For accurate rehydration, weigh your trays after you pre-freeze or before freeze-drying. Then place your food in freezing cold freeze-dryer trays to keep the food from melting. Only take out the frozen food when the freeze dryer’s ready. Act fast so your food doesn’t melt.

Should I Separate the Dumplings?

You can freeze-dry the whole dish together for convenience. However, we advise that you freeze-dry the dumplings in a separate tray for best results. This way, they don’t clump together during the process, making them easier to rehydrate.

After freeze-drying, portion the dumplings per bag so every container has its share.

How To Freeze Dry Chicken and Dumplings

Freeze-drying chicken and dumplings is also as easy as making them. In fact, may be even easier! All you have to do is put the meal on the tray, and put it in the freeze dryer.

We’ll do two versions since some are still operating on a lower software. You’ll know your software version by looking at the upper right corner of your freeze-dryer’s screen.

For Lower Versions (v5.0 and below)

  1. Turn on your freeze dryer and press “START > NON-LIQUID”
  2. If you pre-froze your chicken and dumplings, choose “PRE-FROZEN”. If not, select “NOT FROZEN.” Choose only one, and never mix frozen and non-frozen trays.
  3. Wait for the machine to pre-freeze for 15-30 minutes.
  4. When the machine is tells you to, load the trays in the freeze-dryer, then close the drain valve.
  5. Seal the freeze dryer door and press “CONTINUE”.
  6. Let the machine do its work.

If you want to adjust the cycle times, click “CUSTOMIZE > ADJUST CYCLE TIMES” and set your final dry time. We recommend using the default drying temperature if this is your first time. Higher temperatures may speed up the process but can also burn your food.

For Higher Versions v5.x.24

  1. Turn on the machine and “START”.
  2. Wait for the chamber to cool down for 15-30 minutes or until it reaches your initial freeze temperature.
  3. Once it’s ready, it will tell you to close the drain valve and load the trays.
  4. Close the chamber door, ensuring that there’s a tight seal around the ring.
  5. Press “CONTINUE” and wait for the machine to finish its work.

After freeze-drying, weigh your trays. This way, you have a comparable before and after data. The difference will be the amount of water you’ll need to rehydrate that batch.

How Long Does Freeze Drying Take?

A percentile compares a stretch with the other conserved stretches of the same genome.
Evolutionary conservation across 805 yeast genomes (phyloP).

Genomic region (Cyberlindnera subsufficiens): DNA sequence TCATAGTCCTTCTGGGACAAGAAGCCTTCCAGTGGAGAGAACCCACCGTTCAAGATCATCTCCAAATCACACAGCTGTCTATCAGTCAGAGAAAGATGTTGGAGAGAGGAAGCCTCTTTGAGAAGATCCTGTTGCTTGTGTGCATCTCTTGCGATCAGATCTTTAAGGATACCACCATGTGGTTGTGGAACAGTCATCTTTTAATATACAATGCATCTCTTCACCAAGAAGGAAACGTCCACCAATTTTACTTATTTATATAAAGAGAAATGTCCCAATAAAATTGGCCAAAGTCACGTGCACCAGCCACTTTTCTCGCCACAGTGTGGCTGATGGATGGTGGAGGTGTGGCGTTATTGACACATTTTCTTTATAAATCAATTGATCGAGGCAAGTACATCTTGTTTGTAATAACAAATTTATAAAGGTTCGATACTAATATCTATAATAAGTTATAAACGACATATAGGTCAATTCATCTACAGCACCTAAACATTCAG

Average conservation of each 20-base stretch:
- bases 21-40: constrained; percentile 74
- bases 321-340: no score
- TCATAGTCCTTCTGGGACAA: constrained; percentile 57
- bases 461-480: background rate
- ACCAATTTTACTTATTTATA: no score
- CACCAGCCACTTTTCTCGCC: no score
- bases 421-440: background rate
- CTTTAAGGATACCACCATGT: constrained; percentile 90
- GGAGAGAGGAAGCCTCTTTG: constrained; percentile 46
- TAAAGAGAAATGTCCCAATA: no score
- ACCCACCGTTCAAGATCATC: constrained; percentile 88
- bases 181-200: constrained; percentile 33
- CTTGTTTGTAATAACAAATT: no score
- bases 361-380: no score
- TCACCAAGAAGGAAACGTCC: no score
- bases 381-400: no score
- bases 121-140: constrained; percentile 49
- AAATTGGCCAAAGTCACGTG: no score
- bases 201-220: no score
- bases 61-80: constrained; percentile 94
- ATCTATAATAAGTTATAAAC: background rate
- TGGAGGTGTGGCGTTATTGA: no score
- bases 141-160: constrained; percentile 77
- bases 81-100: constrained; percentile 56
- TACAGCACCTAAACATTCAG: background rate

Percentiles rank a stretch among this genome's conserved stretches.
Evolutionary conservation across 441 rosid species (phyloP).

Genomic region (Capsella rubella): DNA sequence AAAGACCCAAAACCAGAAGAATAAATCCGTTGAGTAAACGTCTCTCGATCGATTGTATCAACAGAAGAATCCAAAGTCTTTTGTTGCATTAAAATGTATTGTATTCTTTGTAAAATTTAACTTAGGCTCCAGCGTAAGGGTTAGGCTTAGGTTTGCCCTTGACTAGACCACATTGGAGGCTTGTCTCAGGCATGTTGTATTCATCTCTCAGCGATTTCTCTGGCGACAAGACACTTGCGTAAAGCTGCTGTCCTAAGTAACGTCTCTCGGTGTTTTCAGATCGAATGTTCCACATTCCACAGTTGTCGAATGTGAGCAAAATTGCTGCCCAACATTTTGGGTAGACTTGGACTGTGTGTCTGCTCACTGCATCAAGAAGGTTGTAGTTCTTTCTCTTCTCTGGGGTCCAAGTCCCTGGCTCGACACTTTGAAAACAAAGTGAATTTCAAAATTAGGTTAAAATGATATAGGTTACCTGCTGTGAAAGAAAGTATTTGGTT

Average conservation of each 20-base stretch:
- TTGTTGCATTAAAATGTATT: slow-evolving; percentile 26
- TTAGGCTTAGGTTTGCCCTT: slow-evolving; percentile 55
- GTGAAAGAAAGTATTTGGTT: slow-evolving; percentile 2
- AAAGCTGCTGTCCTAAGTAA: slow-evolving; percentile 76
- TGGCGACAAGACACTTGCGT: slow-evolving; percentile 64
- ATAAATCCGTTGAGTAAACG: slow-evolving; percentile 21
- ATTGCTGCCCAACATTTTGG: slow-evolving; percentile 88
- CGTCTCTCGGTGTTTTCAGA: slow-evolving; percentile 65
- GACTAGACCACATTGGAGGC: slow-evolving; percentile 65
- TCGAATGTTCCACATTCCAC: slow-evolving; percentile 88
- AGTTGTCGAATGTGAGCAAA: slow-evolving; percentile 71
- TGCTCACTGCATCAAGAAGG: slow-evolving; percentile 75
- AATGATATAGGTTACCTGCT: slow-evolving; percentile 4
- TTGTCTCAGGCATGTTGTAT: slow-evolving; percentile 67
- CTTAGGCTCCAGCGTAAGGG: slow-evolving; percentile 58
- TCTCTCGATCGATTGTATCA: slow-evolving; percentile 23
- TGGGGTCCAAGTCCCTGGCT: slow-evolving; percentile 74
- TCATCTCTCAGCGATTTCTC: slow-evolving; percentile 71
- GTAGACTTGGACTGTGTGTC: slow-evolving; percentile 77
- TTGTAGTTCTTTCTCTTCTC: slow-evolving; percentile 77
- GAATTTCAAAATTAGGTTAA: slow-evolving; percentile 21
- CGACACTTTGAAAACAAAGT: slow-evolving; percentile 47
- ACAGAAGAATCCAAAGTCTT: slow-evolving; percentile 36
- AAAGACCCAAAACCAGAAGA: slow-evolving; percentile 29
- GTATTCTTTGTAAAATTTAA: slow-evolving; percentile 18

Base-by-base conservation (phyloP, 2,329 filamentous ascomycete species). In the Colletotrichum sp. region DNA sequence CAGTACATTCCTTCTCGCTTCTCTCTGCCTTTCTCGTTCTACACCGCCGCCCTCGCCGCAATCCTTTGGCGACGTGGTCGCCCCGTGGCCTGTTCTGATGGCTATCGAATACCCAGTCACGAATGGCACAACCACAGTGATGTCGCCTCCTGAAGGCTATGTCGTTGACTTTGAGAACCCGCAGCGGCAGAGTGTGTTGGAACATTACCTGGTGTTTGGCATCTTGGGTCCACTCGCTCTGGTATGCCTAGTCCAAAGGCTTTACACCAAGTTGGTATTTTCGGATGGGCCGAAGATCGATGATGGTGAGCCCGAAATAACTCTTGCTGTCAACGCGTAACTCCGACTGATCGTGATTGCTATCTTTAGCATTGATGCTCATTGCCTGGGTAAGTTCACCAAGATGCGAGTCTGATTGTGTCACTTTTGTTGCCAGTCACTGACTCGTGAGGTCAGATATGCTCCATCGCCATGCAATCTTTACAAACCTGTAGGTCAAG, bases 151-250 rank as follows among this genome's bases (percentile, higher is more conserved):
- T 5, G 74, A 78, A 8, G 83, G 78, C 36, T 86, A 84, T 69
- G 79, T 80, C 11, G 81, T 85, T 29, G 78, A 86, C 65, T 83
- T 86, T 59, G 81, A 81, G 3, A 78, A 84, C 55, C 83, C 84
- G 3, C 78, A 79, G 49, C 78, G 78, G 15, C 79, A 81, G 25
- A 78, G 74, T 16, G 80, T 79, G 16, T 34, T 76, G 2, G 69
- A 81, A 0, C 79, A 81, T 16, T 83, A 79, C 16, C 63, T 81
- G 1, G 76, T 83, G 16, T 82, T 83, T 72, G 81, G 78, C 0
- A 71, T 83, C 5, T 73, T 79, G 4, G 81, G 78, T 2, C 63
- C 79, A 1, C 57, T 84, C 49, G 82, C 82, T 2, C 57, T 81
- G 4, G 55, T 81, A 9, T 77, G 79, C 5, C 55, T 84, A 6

If you don’t pre-freeze, it’s going to take up to 65 hours. If you pre-froze your chicken and dumplings, the process could probably take 42-53 hours. This will depend on so many factors, mainly on your food’s water content and weight.

To ensure the process is done properly, use an infrared thermometer or moisture meter. Any cold spots mean 2-3 hours of extra dry time in your freeze dryer.

How Do I Rehydrate Freeze Dried Chicken and Dumplings?

For an accurate measurement, use the difference in measurement between the before and after weights. If, for example, a tray in your batch weighs 350g before and 150g after. You’ll need 200mL of water to rehydrate that batch to the proper consistency.

If you prefer to eyeball it, go on the safe side. If your bag weighs 100g, use 75 mL of boiled water for starters. Mix and cover for 5 minutes, then mix again. Let it sit for 10 minutes, then taste test. If the soup is too thick, you can always add more water. It’s harder to fix a soup with too much water than a soup with a gravy consistency.

How Long Does Freeze Dried Chicken and Dumplings Last?

Properly stored in Mason jars or Mylar bags, it can last you 25-30 years. Use 1-2 of the 300cc oxygen absorbers before sealing to ensure the shelf-life. Keep the food in a cool, dry, dark place. Storage temperature should be lower than 72°F (22 °C). Relative humidity should also be 15% or less.


Never is a meal as comforting as a hot bowl of chicken and dumplings. Freeze dry your own so you’ll have a meal in minutes instead of hours. After a long day, or during an emergency, you deserve a delicious meal you can get in a snap.

How would you make your freeze-dried chicken and dumplings? Let us know in the comment section.